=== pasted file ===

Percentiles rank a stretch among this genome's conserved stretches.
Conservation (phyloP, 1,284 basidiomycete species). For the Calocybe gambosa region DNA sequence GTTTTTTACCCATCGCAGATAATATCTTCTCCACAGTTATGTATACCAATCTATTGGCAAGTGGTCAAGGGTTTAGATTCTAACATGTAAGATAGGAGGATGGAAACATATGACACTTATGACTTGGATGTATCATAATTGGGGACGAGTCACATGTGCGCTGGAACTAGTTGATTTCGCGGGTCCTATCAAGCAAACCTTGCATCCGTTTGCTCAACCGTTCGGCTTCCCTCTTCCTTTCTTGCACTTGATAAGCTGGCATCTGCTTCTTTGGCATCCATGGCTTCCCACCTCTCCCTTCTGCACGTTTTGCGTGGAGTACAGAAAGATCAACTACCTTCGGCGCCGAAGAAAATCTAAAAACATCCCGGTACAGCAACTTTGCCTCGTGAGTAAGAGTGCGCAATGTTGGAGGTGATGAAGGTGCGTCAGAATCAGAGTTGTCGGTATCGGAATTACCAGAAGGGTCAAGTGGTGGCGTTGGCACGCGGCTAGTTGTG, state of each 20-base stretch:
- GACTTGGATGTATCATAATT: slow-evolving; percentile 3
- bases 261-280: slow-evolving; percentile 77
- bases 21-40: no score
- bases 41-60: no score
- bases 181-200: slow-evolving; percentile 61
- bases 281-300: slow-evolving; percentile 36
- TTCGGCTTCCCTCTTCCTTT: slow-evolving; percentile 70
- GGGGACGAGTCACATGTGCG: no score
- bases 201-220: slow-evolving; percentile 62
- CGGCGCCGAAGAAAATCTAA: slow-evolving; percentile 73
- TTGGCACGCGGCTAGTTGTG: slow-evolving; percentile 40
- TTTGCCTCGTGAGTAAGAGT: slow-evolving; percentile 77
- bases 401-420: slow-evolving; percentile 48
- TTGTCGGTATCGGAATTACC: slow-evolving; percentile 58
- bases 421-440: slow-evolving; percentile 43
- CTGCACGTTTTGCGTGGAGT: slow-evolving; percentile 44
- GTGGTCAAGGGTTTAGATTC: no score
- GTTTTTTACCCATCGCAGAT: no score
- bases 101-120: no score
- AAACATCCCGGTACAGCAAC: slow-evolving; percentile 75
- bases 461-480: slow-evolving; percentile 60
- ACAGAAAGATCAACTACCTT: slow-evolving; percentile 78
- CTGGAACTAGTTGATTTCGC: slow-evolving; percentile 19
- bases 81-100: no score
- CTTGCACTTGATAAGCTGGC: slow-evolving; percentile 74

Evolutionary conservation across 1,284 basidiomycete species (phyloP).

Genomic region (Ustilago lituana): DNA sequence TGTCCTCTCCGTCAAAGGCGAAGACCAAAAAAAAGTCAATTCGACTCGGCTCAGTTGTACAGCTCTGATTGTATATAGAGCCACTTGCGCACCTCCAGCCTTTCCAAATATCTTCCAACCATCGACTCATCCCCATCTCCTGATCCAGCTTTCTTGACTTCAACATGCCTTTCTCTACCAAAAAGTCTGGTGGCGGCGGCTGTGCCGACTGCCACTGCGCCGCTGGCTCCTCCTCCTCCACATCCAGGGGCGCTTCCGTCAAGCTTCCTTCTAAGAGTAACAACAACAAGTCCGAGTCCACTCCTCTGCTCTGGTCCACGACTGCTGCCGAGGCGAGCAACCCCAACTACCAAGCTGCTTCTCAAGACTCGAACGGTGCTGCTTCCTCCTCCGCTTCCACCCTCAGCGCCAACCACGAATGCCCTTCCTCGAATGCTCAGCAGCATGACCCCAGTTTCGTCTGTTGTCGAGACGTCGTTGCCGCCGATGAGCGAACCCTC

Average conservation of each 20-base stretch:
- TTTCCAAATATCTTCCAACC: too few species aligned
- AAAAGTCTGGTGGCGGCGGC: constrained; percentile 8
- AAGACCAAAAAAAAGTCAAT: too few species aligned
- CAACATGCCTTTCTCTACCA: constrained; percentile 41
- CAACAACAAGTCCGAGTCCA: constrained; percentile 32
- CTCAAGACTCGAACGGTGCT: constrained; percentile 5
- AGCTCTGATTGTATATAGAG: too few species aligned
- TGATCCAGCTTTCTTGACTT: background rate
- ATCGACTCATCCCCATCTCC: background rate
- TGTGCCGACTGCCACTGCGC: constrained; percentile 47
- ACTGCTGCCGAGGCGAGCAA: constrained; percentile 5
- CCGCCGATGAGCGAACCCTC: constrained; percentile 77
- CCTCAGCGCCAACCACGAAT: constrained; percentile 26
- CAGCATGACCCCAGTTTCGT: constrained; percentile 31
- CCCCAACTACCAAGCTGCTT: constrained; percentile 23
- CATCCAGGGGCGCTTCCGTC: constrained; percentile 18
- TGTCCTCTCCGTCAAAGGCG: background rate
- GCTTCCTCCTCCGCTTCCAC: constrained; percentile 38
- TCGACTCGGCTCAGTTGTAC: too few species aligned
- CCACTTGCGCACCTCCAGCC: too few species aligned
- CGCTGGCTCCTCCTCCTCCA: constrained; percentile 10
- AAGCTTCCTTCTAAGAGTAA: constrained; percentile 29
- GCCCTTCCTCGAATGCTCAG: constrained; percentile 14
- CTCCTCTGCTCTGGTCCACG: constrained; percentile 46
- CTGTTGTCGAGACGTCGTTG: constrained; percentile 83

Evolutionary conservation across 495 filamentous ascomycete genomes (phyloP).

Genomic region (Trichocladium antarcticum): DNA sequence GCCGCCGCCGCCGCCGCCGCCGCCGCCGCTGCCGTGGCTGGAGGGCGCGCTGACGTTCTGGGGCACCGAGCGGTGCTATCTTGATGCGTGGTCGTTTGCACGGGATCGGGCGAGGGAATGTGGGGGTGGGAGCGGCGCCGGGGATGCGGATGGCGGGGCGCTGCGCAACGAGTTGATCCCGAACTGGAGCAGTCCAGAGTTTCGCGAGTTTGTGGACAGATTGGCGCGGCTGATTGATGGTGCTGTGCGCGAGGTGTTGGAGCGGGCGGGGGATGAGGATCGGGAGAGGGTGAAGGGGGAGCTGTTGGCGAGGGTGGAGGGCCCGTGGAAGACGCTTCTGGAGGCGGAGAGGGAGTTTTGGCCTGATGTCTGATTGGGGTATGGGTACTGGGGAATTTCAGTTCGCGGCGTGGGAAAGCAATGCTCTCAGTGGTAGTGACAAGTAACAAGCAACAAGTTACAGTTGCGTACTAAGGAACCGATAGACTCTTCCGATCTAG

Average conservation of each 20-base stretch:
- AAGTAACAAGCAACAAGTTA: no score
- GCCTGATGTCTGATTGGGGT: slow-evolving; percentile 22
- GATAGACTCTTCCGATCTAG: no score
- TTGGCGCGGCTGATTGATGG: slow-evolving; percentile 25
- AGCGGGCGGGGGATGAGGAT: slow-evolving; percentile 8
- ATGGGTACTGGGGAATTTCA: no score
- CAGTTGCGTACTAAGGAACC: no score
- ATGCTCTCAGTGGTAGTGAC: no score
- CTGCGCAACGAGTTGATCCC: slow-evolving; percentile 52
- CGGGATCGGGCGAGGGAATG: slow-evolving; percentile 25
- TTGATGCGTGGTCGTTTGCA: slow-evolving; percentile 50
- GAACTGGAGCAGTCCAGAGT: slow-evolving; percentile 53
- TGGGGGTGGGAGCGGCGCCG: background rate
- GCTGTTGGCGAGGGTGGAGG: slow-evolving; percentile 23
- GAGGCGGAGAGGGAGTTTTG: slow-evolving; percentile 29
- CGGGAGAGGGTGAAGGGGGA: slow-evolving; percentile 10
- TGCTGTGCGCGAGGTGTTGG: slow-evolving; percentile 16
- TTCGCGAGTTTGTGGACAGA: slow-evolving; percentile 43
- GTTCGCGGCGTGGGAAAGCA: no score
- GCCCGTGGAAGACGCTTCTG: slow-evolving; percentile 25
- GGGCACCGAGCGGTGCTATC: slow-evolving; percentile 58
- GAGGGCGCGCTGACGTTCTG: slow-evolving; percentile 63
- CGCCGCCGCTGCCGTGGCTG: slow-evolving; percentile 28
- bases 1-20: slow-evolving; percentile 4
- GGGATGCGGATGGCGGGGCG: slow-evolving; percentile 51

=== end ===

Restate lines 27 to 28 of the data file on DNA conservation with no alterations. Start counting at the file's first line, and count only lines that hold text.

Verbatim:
- CTTGCACTTGATAAGCTGGC: slow-evolving; percentile 74

Evolutionary conservation across 1,284 basidiomycete species (phyloP).